Representational Art Conference returns

CLU to host international event in Ventura in March

Juliette Aristides, a painter and writer dedicated to rebuilding traditional arts education in the United States, will deliver a keynote address.

(THOUSAND OAKS, Calif. – Dec. 18, 2013) Artists, critics, academics, collectors and curators will return to Ventura in March for the second international conference on representational art presented by California Lutheran University.

The Representational Art Conference 2014 will be held from Sunday, March 2, through Wednesday, March 5, at the Crowne Plaza Ventura Beach. Presentations, panel discussions and studio art demonstrations will explore the direction of 21st-century representational art, which portrays recognizable people, places and objects. TRAC will include an excursion to CLU’s Thousand Oaks campus to see the “Women by Women” exhibit in the Kwan Fong Gallery of Art and Culture and the “Resonating Images III” show in the William Rolland Gallery of Fine Art.

CLU faculty members Michael Pearce and Michael Lynn Adams organized the first conference in 2012 to address the lack of critical appreciation of representational art and explore the new directions it might take.

Distinguished philosopher Roger Scruton will be one of two keynote speakers. He explored what makes an object beautiful in his 2009 book “Beauty” and caused a stir with his BBC Two documentary “Why Beauty Matters” when it was released the same year. Scruton insists that beauty is a real and universal value with an indispensable role to play in shaping the human world. He is a visiting professor and a Blackfriars Hall fellow at the University of Oxford and a senior fellow at the Ethics and Public Policy Center in Washington, D.C.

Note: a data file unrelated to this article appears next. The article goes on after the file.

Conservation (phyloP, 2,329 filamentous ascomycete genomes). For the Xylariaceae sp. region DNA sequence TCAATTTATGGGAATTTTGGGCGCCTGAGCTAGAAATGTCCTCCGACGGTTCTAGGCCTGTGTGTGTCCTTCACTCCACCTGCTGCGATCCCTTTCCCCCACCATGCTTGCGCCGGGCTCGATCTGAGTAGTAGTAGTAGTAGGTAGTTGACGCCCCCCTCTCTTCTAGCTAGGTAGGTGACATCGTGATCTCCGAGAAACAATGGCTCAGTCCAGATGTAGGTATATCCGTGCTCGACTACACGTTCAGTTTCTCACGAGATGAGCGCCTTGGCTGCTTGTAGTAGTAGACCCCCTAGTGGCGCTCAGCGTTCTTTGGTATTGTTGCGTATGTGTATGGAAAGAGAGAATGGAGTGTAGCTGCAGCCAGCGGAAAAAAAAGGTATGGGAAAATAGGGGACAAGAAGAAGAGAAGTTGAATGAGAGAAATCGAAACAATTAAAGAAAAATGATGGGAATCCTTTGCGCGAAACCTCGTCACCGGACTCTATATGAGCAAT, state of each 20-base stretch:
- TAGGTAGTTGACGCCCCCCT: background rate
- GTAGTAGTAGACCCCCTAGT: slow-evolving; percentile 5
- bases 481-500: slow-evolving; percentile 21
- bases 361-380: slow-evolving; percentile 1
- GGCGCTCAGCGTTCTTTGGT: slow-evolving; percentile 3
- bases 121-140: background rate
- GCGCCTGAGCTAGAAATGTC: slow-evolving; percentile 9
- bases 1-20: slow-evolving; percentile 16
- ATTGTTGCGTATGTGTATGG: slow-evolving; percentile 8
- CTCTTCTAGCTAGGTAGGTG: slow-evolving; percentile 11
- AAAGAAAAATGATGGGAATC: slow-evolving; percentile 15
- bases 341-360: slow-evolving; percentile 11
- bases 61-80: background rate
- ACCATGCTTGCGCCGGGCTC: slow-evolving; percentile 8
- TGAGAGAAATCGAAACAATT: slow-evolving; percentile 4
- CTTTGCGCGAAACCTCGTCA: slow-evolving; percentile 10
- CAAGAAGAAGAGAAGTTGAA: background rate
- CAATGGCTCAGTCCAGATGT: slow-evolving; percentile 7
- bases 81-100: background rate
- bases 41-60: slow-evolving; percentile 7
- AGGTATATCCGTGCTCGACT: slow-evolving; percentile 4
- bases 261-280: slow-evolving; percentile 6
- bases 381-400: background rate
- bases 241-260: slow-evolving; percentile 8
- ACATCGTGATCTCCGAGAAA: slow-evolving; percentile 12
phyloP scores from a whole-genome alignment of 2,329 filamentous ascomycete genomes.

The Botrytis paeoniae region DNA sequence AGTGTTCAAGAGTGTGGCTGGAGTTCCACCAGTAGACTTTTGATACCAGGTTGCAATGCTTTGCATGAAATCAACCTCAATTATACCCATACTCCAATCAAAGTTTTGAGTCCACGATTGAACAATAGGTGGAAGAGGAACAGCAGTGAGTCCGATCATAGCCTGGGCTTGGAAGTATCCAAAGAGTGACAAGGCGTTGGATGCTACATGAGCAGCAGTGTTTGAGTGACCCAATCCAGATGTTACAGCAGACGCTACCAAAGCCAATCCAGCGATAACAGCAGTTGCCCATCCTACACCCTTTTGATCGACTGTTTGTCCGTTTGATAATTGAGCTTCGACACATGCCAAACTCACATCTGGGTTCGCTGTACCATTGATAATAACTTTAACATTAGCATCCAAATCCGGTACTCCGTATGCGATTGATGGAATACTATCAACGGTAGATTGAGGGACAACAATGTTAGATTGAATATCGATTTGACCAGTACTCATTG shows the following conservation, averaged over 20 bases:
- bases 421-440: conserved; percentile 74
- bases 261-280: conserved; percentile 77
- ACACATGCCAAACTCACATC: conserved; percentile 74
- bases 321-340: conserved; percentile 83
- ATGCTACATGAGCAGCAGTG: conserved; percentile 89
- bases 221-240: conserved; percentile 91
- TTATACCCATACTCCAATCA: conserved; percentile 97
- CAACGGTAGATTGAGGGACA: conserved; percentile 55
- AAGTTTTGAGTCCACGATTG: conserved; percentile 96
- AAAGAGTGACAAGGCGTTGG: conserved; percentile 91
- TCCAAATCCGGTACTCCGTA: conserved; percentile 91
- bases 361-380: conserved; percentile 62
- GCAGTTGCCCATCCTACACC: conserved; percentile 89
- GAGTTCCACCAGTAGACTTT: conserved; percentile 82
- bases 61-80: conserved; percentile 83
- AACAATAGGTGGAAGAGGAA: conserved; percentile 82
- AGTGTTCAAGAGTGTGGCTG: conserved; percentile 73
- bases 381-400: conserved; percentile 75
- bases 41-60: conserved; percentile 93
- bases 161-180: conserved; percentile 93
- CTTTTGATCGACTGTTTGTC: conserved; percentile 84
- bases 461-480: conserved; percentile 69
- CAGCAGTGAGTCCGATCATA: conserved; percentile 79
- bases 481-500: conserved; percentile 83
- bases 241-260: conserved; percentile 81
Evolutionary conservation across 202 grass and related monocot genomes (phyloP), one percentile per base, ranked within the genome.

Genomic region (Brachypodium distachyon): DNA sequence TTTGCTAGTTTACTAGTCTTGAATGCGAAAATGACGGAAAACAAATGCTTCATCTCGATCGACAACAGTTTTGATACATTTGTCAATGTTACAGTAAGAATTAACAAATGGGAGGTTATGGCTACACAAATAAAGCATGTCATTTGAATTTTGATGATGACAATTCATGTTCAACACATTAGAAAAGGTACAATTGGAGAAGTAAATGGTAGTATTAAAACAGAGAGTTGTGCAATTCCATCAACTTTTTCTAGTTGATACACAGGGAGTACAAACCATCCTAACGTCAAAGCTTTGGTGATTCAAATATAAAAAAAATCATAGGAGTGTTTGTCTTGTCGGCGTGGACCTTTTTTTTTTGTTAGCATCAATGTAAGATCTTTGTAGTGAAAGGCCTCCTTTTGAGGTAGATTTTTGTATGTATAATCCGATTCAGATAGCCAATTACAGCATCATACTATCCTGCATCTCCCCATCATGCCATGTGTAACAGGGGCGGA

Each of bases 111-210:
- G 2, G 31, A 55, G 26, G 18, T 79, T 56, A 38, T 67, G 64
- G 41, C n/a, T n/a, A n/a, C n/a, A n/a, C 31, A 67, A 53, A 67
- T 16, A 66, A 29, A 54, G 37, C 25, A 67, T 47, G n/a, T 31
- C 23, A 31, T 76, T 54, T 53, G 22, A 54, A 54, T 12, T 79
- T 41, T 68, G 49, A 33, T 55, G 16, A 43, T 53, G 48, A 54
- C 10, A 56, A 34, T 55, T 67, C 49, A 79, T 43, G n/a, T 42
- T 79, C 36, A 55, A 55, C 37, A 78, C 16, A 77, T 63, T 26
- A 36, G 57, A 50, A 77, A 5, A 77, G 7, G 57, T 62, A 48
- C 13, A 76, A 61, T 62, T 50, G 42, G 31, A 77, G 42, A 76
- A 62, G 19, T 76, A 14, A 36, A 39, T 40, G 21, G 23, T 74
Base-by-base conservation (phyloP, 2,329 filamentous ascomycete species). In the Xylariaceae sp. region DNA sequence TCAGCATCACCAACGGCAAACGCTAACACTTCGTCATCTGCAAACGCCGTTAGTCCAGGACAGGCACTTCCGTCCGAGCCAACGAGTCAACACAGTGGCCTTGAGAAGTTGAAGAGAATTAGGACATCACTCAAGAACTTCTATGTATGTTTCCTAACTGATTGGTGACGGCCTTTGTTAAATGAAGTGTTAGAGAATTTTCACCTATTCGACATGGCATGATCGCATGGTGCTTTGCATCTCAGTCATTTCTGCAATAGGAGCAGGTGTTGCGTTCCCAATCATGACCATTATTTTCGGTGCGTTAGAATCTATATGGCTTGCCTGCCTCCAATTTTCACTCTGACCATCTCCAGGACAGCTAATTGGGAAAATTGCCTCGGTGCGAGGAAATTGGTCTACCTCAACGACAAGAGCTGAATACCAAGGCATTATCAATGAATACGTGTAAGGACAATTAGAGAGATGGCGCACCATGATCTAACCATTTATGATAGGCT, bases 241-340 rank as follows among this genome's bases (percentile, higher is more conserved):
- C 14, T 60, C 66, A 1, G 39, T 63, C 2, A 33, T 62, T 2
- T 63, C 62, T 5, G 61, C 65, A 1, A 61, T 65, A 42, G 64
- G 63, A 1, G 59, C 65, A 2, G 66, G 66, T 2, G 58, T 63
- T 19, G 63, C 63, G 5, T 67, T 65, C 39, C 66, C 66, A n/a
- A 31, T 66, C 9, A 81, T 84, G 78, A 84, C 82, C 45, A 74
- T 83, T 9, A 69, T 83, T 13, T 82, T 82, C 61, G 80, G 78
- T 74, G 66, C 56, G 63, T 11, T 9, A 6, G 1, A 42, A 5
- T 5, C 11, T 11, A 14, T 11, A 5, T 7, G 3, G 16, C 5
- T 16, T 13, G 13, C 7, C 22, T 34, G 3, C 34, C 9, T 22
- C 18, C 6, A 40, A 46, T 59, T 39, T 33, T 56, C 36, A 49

Juliette Aristides, a painter and writer dedicated to rebuilding traditional arts education in the United States, will deliver the other keynote address. The author and painter is the founder of the Aristides Atelier at the Gage Academy of Fine Art in Seattle. She teaches workshops throughout the world. In recent years, representational artists have set up ateliers in imitation of the Renaissance workshops where students worked alongside masters to learn the techniques of drawing, painting and sculpture. There are now numerous ateliers in every major city in the United States. CLU has seven faculty members with on-campus studios they are using as ateliers.

Odd Nerdrum, a Norwegian who is regarded by many as one of the greatest living representational painters, will discuss beauty, art and kitsch with Scruton. Nerdrum has written about why representational painting should be called kitsch rather than art because of the way it tugs at the heart and emotionally engages people. Nerdrum is known for his allegorical images of refugees adrift in an inhospitable Icelandic landscape.

Virgil Elliott, Pam Hawkes, Jeremy Lipking, Graydon Parrish, Stephen Perkins, Tony Pro and Alexey Steele will present demonstrations.

Early-bird registration by Jan. 31 is $375. Single-day passes are available. For more information, go to